Gary Becker

American economist (1930-2014)

Gary Stanley Becker (December 2, 1930 ~ May 3, 2014) was an American economist. He was a professor of economics and sociology at the University of Chicago and a professor at the Booth School of Business. He won the Nobel Prize in Economics in 1992 and received the United States Presidential Medal of Freedom in 2007.[1]

Gary Becker
Gary Becker speaking in Chicago, May 24, 2008
Born(1930-12-02)December 2, 1930
DiedMay 3, 2014(2014-05-03) (aged 83)
Alma materPrinceton University
University of Chicago
Awards1967 John Bates Clark Medal
1992 Nobel Memorial Prize in Economic Sciences
1997 Pontifical Academy of Sciences
2004 John von Neumann Award
2007 Presidential Medal of Freedom

Becker was one of the first economists to study topics that were usually researched in sociology. He studied family organization in new and interesting ways. He studied racial discrimination, crime, and rational addiction. He said that many different types of human behavior that seem self-destructive or irrational can be seen as rational and utility-maximizing. He also studied altruism in human behavior. He showed that sometimes altruism was really to help oneself. He was a strong supporter of studying human capital. According to Milton Friedman, he was "the greatest social scientist who has lived and worked" in the second part of the twentieth century.[2]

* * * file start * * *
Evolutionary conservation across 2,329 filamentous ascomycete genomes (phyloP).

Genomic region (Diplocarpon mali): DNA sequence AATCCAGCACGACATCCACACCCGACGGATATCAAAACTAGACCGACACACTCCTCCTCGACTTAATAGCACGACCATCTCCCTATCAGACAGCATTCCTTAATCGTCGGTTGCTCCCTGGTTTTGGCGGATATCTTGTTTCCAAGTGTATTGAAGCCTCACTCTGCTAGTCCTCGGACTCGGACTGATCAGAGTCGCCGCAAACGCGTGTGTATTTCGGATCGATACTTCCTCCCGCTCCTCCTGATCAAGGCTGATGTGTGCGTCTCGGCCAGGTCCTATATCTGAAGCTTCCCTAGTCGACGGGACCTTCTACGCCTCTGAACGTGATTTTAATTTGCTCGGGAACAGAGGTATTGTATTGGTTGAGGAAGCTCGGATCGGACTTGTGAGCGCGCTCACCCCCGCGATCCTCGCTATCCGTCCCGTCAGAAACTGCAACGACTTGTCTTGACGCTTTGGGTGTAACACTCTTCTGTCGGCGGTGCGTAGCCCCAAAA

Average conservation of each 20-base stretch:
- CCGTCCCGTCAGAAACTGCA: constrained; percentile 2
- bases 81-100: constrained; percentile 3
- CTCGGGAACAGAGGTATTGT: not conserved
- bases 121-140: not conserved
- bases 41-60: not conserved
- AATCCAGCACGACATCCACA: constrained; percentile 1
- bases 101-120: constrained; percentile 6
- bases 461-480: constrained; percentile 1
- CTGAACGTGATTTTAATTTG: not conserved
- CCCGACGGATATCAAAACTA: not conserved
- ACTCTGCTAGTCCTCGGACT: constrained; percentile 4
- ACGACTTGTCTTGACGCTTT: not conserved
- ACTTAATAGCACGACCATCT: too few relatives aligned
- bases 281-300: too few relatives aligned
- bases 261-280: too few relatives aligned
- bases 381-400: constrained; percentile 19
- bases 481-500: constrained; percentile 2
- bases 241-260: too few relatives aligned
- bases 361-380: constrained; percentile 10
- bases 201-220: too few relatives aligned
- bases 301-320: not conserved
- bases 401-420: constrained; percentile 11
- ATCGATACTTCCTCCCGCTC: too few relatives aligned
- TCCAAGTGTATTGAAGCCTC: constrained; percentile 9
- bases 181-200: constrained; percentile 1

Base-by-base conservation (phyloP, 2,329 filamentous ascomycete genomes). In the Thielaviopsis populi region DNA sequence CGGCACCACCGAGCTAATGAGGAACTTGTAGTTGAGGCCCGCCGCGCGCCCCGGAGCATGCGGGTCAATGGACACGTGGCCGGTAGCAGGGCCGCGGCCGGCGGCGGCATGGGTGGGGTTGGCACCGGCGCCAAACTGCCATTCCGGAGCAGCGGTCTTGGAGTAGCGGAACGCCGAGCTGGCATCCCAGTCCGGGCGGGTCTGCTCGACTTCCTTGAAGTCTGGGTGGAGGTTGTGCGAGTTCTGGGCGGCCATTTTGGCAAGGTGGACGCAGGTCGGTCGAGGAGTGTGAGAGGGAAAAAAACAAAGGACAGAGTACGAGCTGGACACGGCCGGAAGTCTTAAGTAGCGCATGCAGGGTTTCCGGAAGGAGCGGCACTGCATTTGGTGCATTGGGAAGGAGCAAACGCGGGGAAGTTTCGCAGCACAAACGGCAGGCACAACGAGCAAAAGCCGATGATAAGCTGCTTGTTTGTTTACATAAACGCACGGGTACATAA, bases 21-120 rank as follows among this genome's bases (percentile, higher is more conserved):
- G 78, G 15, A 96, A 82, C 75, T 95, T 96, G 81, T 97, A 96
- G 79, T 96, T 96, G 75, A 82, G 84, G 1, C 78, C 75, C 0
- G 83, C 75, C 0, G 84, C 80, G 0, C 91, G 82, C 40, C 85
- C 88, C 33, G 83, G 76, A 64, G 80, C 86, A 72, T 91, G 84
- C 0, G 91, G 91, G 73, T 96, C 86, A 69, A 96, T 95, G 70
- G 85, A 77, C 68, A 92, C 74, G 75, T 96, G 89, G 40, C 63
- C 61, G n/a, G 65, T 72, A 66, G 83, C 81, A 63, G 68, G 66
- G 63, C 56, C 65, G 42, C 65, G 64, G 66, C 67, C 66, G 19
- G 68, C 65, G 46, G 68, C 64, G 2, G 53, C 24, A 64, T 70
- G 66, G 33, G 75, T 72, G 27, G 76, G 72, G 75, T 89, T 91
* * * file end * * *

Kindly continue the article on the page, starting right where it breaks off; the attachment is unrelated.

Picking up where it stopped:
Becker was born in Pottsville, Pennsylvania. Gary Becker died in Chicago, Illinois from complications of ulcer surgery, aged 83.[3][4]

References change

  1. "President Bush Announces 2007 Medal of Freedom Recipients". Archived from the original on 2007-11-01. Retrieved 2014-05-05.
  2. Catherine Rampell. "Gary Becker, an economist who changed economics"Washington Post May 5, 2014
  3. Harms, William (May 4, 2014). "Gary S. Becker, Nobel-winning scholar of economics and sociology, 1930–2014". Retrieved May 4, 2014.
  4. Mankiw, N. Gregory (May 4, 2014). "Very Sad News". Retrieved May 4, 2014.

Other websites change

  Media related to Gary Becker at Wikimedia Commons